Google recently bought an app called Timeful, which looked at optimising your own time management and working with your best habits. Timeful studied productivity and discovered that the clear majority of people are most productive in the morning for a 90-120 minute spell around 3 hours after they wake up. This is sometimes called being in flow where you’re being productive, engaged and concentrating. You have got to find a way to harness this time, instead of doing what most people do – arrive at the office and spend the first half hour checking email and doing low value, reactive work on projects which are important to other people.
Tim Ferriss, author of The 4 hour work week, suggests the following approach. Do not answer your emails first thing, wait until you’ve had a 1-2 hr crack at a really important task.
Insight 4: It’s not time that traps you, it’s your environment.
In reality it is very, very easy to become a victim of your environment. The nature of 21st century work, and smartphones, and email has evolved in a way which can enslave us without our realising. Dan Ariely writes that many things in your environment literally act as time thieves and they do this by distracting you, just like a pickpocket distracts you in order to steal your wallet. Think of social media, email, multitasking – all are time thieves which distract you. For example it is said that the “cost of switching” between tasks is up to 40% decrease in your productivity if you frequently switch between writing that presentation, checking your email and chatting to people who come up to your desk.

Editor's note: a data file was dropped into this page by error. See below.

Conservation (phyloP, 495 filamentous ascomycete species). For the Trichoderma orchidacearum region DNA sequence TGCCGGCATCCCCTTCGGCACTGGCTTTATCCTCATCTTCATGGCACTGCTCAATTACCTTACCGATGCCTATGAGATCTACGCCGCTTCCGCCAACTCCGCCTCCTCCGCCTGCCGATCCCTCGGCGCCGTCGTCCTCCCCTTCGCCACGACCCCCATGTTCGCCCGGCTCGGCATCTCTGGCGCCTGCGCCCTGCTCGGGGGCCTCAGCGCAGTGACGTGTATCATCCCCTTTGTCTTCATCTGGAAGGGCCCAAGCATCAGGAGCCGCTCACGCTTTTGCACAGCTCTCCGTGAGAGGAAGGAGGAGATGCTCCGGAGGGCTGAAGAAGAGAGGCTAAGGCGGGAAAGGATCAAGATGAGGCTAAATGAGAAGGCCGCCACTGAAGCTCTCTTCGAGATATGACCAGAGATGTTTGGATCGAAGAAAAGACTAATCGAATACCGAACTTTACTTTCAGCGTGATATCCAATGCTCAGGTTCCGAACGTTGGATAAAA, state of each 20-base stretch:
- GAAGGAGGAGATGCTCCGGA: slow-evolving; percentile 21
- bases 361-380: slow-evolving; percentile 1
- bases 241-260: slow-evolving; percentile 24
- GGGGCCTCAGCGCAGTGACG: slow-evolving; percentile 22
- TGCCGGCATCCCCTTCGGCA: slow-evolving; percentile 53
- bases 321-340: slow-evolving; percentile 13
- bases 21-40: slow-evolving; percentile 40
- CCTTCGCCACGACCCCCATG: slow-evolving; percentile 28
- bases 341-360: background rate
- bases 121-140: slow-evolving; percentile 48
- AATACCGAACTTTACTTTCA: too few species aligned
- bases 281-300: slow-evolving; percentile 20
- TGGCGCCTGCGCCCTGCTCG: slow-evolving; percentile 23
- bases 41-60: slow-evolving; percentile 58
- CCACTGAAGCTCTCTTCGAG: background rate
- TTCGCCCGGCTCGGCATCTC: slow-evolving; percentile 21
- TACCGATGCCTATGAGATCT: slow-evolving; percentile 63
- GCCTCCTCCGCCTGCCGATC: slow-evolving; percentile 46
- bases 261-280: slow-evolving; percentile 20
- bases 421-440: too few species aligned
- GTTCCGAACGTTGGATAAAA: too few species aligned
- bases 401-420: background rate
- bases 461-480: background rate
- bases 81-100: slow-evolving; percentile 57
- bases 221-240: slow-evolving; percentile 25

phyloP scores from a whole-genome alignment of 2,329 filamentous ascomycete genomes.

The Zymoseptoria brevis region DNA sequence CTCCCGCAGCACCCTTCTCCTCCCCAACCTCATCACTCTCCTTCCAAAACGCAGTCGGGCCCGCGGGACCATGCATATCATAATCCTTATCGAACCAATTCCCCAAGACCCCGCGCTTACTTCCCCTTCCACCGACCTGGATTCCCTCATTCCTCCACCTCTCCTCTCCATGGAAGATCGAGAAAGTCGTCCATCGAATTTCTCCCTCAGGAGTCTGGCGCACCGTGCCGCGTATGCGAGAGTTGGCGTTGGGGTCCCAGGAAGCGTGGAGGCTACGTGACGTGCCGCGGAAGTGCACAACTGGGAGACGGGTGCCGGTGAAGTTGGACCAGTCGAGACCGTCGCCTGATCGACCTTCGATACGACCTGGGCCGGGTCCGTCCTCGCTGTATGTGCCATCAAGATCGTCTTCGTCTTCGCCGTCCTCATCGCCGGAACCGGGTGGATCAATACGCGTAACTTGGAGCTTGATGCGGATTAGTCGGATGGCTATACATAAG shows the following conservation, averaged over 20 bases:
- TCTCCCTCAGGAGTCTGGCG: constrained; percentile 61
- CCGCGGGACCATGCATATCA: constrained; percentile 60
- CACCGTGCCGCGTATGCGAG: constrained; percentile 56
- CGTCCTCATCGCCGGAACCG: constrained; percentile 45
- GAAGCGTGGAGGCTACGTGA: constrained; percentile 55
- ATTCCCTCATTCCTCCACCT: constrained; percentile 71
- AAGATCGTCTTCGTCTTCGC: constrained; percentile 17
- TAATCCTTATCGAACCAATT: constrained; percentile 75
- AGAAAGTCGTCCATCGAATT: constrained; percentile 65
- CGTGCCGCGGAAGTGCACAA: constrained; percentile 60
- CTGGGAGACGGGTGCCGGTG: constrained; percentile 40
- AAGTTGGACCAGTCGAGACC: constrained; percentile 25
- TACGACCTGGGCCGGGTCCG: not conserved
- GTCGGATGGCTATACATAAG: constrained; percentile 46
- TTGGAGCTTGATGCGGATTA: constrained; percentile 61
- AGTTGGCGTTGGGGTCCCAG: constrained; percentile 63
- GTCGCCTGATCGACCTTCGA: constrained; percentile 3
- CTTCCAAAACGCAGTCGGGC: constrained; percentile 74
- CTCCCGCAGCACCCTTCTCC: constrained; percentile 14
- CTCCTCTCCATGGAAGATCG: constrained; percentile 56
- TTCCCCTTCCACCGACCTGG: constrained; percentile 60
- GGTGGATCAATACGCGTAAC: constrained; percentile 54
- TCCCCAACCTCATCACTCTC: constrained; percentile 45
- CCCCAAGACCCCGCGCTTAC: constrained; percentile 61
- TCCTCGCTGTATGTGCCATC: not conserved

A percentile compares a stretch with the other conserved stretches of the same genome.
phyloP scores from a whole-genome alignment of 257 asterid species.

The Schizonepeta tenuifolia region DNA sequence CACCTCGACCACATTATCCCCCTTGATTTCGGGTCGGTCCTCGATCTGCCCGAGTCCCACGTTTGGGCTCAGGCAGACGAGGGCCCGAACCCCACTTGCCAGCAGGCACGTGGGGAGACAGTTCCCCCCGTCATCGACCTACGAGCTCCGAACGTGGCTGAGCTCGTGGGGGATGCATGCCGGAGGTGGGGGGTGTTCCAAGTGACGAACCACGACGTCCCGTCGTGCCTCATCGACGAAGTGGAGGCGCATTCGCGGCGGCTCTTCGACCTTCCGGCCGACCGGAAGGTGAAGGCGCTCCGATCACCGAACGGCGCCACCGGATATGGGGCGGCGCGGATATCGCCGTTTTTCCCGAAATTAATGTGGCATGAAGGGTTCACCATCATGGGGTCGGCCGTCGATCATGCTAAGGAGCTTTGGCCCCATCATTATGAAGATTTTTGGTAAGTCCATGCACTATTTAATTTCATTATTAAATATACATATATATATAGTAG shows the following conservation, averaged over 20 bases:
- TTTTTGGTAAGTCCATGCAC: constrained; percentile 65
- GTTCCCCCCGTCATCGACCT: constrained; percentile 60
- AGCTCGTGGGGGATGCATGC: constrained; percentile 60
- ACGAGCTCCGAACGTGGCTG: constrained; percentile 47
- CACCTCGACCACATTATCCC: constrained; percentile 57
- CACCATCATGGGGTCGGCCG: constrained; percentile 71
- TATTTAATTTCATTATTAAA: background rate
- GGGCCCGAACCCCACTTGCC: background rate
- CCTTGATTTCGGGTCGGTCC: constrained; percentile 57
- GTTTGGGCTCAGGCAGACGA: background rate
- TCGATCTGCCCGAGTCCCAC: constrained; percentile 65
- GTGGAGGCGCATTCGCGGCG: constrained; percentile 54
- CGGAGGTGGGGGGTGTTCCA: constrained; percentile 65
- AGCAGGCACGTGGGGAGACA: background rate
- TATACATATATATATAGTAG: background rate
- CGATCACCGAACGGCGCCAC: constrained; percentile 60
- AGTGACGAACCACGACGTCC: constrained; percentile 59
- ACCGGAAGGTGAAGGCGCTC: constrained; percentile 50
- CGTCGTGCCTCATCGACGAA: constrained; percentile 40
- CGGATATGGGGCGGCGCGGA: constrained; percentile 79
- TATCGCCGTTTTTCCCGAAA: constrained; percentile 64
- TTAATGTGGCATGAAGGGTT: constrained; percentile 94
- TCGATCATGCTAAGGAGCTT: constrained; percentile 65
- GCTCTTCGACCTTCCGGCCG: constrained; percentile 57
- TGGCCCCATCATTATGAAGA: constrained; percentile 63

The other major factor which traps you is…meetings. In my research, I find that between 20-50% of meetings create no value. What’s more, we very commonly identify that meetings have some of the following issues:-
- “We don’t tackle the big issues”
- “We don’t leave committed to actions”
Not only that, but we don’t even pay attention in meetings because we’re on that smartphone. What a waste of time. I have a couple of clients who have literally banned phones from meetings, and I can see the quality of their meetings has improved. Quicker, more action-oriented, better dialogue.
Another client developed a role called “rock master” which was for someone to ensure that the team were addressing the big rocks in their meetings.
Insight 5: Willpower is not enough.
Psychology research has shown that the distractions we mention above are very hard to control using willpower along. Willpower is a limited resource, which declines throughout the day. They have shown that if you have to use your willpower to turn down a tasty-looking but unhealthy snack, it depletes your ability to use willpower in other tasks, such as avoiding the temptation to check email for the 3rd time this half hour.